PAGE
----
Written by David Litterer (firstname.lastname@example.org)
The United States of America Foot Ball Association (USFA) continued to bring together the nation's disparate leagues and state associations under its umbrella. By the midyear annual USFA meeting in 1914, 21 state associations and independent leagues had joined, as well as the American Football Association. The USFA, now legally incorporated, was a full member of FIFA, the world governing organization. They had secured recognition by the US Olympic Committee and established working relationships with the Amateur Athletic Union and the National Collegiate Athletic Association. The USFA had also established the first truly national championship competition, the National Challenge Cup, which came to a successful conclusion as the Brooklyn Field Club defeated Brooklyn Celtic before a crowd of 10,000 in Pawtucket, RI.
The USFA largely competed the work of establishing a standardized set of rules and governance procedures and secured their implementation among its associated members. With its structure largely completed, the USFA then turned to the task of working with individual associations to develop their own infrastructure and strengthen the various leagues, many of whom were still facing challenges, particularly at the semi-pro ranks. Many semi-pro clubs were such in name only, as the salaries were scarcely adequate to sustain the livelihood of the average soccer player. Crowds at games were frequently rowdy and unpleasant, thereby driving away many potential paying spectators. An overriding concern was the tendency of many club owners and managers looking out primarily for their own interests, rather than working to improve the game as a whole. Until this changed, the game of soccer would have little success in advancing in any meaningful way.
Another major priority was to work to promote the game at the collegiate and high school level. Although scattered schoolboy programs did well, college soccer was still in its infancy, with only a handful of active programs. Expanding these programs would be essential to facilitate the development of the next generation of soccer players. At the association level, considerable progress was being made however. By mid-year, 122 clubs, representing 1,909 registered players (1,682 amateurs and 227 professionals) were in full compliance with the rules of the Association, with many more soon to follow. The member institutions, although primarily from the northeast, also included representation in the Midwest and the west coast, including all of the major centers of soccer activity in the country.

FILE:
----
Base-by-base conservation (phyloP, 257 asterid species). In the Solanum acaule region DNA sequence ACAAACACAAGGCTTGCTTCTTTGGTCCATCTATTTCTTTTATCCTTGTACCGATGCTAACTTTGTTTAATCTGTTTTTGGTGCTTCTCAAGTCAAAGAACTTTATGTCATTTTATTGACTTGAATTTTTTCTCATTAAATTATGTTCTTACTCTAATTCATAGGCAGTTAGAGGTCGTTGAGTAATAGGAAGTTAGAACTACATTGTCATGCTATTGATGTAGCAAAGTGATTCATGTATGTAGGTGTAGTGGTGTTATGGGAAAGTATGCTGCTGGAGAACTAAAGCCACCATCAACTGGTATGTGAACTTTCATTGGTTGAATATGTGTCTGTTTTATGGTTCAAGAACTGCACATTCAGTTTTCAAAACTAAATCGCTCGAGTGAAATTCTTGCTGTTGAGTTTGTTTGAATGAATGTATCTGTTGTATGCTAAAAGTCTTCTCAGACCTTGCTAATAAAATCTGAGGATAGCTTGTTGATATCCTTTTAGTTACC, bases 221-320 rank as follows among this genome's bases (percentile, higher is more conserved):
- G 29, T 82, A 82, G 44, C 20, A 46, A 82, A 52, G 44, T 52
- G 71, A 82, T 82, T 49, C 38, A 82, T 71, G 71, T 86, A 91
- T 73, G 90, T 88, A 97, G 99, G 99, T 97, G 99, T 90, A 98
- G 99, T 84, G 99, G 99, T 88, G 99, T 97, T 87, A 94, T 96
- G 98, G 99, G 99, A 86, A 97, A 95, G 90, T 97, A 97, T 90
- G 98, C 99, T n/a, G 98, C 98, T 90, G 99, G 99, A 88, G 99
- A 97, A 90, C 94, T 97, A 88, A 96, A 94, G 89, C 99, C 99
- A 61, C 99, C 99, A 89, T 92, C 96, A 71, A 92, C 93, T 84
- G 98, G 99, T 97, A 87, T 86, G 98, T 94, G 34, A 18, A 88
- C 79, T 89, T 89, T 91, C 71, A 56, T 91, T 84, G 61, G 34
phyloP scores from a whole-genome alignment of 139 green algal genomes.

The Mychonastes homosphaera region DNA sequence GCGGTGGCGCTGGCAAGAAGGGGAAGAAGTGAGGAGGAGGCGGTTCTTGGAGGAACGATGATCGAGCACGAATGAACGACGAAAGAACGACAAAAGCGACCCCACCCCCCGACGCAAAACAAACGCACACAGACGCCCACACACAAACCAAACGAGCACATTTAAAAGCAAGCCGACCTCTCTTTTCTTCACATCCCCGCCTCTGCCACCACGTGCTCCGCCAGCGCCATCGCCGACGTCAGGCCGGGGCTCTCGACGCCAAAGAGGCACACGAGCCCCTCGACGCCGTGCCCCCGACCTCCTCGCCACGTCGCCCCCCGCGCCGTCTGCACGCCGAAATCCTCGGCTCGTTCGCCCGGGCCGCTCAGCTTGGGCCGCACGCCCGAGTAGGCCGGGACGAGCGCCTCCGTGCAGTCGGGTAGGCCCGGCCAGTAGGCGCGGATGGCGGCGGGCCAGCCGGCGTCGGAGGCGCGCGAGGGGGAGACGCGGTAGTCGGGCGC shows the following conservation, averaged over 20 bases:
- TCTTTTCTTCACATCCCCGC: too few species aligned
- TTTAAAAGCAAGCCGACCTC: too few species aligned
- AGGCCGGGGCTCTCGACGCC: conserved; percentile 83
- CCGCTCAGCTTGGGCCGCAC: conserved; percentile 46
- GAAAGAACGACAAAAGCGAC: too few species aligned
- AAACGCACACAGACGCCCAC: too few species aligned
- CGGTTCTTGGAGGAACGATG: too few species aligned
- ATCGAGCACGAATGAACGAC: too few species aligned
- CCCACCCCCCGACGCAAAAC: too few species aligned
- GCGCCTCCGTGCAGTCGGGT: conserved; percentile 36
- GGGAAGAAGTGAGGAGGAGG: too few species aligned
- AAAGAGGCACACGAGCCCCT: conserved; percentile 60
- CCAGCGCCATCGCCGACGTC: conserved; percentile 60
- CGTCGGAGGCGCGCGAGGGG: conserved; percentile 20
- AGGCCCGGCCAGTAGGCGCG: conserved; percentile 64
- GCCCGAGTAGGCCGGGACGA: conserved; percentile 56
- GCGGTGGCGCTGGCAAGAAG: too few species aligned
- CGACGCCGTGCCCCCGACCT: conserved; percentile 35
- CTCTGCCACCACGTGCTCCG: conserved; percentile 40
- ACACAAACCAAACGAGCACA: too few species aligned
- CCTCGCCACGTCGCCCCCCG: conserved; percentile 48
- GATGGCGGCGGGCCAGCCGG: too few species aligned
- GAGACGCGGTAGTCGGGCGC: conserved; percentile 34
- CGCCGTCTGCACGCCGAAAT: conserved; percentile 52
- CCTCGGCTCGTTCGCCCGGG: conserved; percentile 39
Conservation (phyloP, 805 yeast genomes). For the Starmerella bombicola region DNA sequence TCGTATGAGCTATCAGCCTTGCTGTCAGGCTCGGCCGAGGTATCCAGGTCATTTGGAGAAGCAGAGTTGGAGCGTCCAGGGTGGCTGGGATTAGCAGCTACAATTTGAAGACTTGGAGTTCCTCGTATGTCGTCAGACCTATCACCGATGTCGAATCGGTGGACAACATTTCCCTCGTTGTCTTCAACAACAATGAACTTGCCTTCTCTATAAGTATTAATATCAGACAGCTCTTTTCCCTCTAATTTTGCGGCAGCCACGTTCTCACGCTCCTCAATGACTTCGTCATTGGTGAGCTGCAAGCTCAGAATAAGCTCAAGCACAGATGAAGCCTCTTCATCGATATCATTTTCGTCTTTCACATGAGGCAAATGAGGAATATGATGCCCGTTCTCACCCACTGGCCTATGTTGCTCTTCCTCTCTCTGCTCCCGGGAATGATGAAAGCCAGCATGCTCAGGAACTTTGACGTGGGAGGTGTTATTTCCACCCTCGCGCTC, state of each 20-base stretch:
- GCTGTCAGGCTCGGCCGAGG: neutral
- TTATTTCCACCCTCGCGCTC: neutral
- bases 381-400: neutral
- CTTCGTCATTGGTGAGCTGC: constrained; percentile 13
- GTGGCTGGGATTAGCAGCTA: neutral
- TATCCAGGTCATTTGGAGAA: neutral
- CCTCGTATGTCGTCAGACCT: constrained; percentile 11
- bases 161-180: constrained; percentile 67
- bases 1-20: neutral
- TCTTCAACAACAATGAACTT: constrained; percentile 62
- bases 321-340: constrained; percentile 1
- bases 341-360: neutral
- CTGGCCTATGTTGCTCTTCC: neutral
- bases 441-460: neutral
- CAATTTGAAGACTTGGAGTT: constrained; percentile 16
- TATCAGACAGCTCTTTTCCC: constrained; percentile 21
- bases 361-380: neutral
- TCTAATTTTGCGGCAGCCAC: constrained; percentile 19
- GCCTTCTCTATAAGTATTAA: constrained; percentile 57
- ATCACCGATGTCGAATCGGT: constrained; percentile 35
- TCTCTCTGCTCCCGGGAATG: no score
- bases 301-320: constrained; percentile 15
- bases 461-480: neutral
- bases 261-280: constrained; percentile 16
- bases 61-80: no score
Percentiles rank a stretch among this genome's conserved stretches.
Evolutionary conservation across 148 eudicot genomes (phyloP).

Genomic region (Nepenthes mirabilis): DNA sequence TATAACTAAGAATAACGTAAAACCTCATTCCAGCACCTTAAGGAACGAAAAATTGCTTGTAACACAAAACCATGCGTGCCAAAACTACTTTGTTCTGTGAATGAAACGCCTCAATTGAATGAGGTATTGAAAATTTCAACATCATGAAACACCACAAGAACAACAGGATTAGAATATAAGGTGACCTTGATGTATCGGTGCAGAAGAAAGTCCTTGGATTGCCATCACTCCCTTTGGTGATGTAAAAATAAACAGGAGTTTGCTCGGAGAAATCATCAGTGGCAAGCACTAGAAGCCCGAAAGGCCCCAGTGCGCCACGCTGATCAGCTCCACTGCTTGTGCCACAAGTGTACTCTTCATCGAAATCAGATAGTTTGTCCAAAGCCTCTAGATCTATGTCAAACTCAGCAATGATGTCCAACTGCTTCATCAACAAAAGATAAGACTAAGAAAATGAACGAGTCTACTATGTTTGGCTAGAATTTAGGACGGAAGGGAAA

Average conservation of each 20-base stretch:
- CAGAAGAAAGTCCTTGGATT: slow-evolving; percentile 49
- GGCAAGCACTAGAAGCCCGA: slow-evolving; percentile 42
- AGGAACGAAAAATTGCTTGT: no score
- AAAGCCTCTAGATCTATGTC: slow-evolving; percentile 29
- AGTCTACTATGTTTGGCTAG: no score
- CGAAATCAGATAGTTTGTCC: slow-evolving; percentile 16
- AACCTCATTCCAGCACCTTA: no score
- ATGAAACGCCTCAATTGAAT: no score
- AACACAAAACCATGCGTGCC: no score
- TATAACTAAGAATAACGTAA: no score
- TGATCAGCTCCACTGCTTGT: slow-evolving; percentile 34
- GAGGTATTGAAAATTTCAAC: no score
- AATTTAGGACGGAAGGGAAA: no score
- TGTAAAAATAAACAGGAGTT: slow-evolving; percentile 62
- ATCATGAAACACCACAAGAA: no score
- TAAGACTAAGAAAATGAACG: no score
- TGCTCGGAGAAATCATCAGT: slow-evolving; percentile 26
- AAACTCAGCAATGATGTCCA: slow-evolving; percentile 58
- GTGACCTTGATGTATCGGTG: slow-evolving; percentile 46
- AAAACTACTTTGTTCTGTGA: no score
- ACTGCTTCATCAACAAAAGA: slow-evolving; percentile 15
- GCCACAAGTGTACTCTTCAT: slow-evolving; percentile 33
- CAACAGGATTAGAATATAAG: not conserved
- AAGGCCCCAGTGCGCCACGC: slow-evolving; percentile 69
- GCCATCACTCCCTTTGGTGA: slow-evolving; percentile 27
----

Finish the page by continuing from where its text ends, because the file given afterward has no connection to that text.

A record twelve teams started the 1913-1914 season, one which was marred by inclement weather to the point that no team was able to complete its schedule. Brooklyn Field Club, the eventual National Challenge Cup champions, won the league title, going undefeated with 12 wins and 2 draws. It was close however, as West Hudson stayed in the race until the final week, falling short by 1 point. Clan MacDonald finished a distant third. The Paterson True Blues took a dive, finishing in 8th.
The real story was with Brooklyn however; they had finished dead last the previous season, and carried off one of the greatest turnarounds in recent memory to win the league title. Paterson Wilberforce dropped out ten games into the season and it was announced that the league would shrink to 10 clubs next season, as this year's lineup had proved too unwieldy. The Interstate Cup game of December 1913 was a highlight of the season, with the NAFBL defeating the New York Amateur Association League 3-1.
Final NAFBL League Standings, 1913-14 Before the season, St. George was added, and New York Clan MacDonald rejoined the league. GP W L T Pts Brooklyn F.C. 14 12 0 2 26 West Hudson A.A. 16 11 2 3 25 New York Clan McDonald 16 9 5 2 20 Newark F.C. 15 5 5 5 15 Paterson Rangers 14 5 5 4 14 Jersey A.C. 10 3 2 5 11 Kearny Scots 11 3 5 3 9 Paterson True Blues 8 3 3 2 8 Newark Caledonians 13 1 9 3 5 Bronx United 12 2 9 1 5 St.George F.C. (S.I.) 13 1 11 1 3 Paterson Wilberforce 11 2 8 1 5 Paterson Wilberforce withdrew in January. After the season, St. George withdrew.
The league race went down to the wire as Brooklyn Celtic, finalists in the National Challenge Cup, fought off a spirited attack by Yonkers F. C. to win the first division title by 2 points. New York Celtic came in a distant third, having fought off a challenge for that spot put on by Columbia Oval. Yonkers had started the season with an almost entirely new squad, but the players jelled quickly, and their sole loss and tie came at the hands of Celtic. At the end of the season, the league dropped its amateur status to become a semi-pro league. The fourth annual Intercity game saw New York defeat Brooklyn 4-1.
Final League Standings first division, 1913-1914 GP W L T GF GA Pts Brooklyn Celtic 16 15 0 1 46 7 31 Yonkers F. C. 16 14 1 1 44 12 29 New York Celtic 16 9 5 2 26 11 20 Columbia Oval 16 7 6 3 31 20 18* Rangers 16 6 8 2 11 35 14 Hollywood Inn 16 5 8 3 17 17 13 Clan MacKenzie 16 2 10 4 14 51 8 Camerons 16 3 12 1 21 37 7 Greenpoint 16 2 13 1 12 23 3** *-Columbia Oval awarded 1 point. *-Greenpoint deducted 2 points for using ineligible players.